Apologies to Poe, thanks to Inkberry! (guest post from Seth Brown)

One of the coolest things that happened at Inkstravaganza last night was that Seth Brown read a poem written in honor of Inkberry. It was fabulous. With his permission, we reprint it here!

“Apologies to Poe, Thanks to Inkberry”


Hear the writers with their words—
Silver words!
Litanies of literary merit will be heard,
As they’re writing, writing, writing,
On a worn and wrinkled page
While the dogs outside are biting
And the children all are fighting
Since they never act their age.
Ink will fall, fall, fall
As they write their scribbled scrawl
From the ink and inspiration which on them has been conferred
To write words, words, words, words,
words, words, words—
Their creation and formation of the words. [read more!]

Hear the poets with their words,
Golden words!
When a metaphor-y story of one’s death is writ as birds!
As they wrestle with their muse
For the perfect word to choose
In their careful-crafted lines
That they will write
From their ever-churning minds
As they try to pack these feelings into lines
Very tight!
And while seeking inspiration for their writerly vocation
They had found that their location had a bit of isolation
There were three with motivation to create a congregation
That gave writers information which would help them fight frustration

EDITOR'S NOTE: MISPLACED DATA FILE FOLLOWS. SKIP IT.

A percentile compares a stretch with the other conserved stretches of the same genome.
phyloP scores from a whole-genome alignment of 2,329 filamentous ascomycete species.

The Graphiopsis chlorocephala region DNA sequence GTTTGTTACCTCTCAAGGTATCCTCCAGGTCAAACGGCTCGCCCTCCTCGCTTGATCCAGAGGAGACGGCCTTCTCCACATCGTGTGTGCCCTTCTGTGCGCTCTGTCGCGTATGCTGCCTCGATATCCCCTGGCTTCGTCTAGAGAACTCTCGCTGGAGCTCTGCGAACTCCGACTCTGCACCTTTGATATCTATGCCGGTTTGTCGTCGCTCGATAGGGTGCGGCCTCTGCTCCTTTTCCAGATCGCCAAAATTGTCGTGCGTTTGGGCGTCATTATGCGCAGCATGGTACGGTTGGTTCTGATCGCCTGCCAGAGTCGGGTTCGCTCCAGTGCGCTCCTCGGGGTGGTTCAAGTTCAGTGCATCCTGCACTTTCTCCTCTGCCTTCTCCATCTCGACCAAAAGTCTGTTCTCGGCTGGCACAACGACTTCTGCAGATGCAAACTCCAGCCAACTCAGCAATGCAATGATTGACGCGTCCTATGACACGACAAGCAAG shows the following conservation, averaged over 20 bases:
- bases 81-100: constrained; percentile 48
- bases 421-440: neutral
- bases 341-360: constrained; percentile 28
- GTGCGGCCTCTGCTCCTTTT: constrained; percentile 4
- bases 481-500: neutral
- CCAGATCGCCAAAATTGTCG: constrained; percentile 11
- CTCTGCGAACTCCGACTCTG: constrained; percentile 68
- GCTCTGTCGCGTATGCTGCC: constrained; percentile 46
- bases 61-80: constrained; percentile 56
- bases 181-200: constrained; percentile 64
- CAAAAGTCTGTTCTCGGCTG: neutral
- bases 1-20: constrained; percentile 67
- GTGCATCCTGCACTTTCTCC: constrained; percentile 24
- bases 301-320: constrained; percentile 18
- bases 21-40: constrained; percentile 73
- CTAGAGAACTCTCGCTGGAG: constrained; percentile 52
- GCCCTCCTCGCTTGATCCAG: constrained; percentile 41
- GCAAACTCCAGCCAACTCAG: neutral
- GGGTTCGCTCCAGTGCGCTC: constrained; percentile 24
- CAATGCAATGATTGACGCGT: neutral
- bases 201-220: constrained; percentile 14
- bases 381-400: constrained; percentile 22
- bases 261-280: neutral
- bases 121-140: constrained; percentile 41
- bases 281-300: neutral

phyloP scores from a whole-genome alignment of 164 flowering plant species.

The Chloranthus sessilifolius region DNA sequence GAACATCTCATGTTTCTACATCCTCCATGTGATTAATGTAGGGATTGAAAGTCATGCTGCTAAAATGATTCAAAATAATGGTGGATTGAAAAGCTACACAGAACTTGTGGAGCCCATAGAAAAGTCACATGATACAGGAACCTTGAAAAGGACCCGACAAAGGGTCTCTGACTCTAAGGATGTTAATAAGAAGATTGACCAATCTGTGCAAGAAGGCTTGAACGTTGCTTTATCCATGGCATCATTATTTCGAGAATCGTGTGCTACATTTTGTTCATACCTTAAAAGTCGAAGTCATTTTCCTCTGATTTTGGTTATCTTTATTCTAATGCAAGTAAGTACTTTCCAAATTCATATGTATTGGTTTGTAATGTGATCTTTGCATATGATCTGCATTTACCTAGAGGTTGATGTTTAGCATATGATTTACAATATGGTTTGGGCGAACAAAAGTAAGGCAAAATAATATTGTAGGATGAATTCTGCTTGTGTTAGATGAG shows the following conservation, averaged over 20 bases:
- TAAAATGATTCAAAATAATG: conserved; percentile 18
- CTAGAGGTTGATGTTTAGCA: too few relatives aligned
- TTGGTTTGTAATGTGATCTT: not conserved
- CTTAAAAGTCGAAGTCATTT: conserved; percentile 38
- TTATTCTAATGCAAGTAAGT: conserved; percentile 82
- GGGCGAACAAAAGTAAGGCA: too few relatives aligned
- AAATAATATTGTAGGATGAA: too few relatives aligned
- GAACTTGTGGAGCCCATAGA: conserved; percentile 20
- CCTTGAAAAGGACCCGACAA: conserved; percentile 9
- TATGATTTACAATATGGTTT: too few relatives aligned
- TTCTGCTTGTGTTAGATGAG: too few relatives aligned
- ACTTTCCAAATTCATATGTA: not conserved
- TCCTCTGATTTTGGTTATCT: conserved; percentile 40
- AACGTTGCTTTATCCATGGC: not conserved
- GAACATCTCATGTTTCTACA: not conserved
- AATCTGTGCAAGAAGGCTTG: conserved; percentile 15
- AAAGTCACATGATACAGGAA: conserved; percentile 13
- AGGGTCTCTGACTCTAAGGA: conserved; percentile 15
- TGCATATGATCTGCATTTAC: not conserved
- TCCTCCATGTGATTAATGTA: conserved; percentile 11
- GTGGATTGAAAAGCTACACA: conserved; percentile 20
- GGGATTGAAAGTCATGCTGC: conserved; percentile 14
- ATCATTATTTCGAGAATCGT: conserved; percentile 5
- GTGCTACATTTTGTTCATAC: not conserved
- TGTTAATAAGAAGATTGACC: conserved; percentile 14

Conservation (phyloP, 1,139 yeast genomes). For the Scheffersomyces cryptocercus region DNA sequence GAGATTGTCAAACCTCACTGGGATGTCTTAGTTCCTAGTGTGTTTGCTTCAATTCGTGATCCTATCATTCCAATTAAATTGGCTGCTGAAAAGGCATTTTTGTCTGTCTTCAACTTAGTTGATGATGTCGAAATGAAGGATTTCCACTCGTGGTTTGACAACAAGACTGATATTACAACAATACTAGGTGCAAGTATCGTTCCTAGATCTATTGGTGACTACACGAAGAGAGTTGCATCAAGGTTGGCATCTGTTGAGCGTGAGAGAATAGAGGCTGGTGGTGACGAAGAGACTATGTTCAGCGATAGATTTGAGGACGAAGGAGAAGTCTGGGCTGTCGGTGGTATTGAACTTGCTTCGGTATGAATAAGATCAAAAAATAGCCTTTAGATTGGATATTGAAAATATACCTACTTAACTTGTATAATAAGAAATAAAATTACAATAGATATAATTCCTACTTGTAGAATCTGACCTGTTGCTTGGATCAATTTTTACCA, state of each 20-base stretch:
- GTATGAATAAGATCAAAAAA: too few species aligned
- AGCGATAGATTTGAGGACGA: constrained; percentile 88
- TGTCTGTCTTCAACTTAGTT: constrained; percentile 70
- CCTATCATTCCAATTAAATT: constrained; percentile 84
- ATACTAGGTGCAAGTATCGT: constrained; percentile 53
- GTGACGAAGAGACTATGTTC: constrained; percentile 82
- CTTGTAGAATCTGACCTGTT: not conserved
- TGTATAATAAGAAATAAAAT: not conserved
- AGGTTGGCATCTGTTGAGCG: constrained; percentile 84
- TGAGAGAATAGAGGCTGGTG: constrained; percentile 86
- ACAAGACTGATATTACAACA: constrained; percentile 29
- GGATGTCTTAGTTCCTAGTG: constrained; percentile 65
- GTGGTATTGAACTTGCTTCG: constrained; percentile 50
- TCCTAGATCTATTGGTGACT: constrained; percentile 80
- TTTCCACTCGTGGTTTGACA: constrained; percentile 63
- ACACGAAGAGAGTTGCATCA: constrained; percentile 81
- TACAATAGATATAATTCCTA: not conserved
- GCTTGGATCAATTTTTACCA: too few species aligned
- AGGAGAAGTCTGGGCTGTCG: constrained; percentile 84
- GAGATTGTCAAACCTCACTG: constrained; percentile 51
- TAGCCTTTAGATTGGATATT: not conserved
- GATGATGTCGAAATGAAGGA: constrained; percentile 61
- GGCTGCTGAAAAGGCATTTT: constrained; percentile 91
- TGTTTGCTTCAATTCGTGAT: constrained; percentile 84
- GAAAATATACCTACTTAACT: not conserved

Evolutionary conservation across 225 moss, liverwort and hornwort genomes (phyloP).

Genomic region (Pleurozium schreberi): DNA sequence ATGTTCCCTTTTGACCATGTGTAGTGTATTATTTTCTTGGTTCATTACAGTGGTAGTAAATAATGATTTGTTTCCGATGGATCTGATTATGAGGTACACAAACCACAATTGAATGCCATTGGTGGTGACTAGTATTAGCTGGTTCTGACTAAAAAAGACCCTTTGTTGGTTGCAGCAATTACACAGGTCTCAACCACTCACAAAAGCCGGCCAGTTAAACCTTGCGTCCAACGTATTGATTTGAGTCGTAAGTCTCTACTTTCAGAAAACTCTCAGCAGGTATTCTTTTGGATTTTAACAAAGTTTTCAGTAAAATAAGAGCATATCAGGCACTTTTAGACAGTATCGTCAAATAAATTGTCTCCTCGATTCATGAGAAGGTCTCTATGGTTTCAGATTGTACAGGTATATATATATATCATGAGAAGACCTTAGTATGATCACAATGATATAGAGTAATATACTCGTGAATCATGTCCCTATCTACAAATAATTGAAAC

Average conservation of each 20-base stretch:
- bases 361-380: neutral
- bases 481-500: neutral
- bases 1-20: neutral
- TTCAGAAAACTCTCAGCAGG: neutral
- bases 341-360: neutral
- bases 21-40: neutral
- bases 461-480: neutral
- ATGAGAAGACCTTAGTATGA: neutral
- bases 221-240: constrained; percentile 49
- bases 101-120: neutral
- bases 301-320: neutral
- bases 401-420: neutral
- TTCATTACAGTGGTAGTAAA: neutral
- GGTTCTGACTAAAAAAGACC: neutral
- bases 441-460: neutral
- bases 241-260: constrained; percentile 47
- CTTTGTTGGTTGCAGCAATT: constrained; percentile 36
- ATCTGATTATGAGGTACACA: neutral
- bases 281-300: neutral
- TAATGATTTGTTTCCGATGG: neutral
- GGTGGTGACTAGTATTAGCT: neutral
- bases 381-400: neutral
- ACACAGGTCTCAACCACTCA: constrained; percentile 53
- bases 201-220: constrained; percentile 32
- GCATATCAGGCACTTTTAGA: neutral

Thus this literary station long ago had its formation.
It’s been now five years duration, hence our current celebration
As we show appreciation and our ardent admiration
For this wonderful foundation — hopefully with a donation
To Inkberry.
It’s the personification of a literary friend,
Helping us to let our words run free, to frolic and transcend,
Pretty words, words, words, words,
words, words, words—
It’s instruction with production of our words.
Thank you, Inkberry.


One Response to Apologies to Poe, thanks to Inkberry! (guest post from Seth Brown)

  1. […] the chance to reconnect with all of them. The two poems we premiered that night ( Seth Brown’s Apologies to Poe, Thanks to Inkberry, and my own Berry Sestina) were both a hit, as was Bernice Lewis’ song about the writing […]

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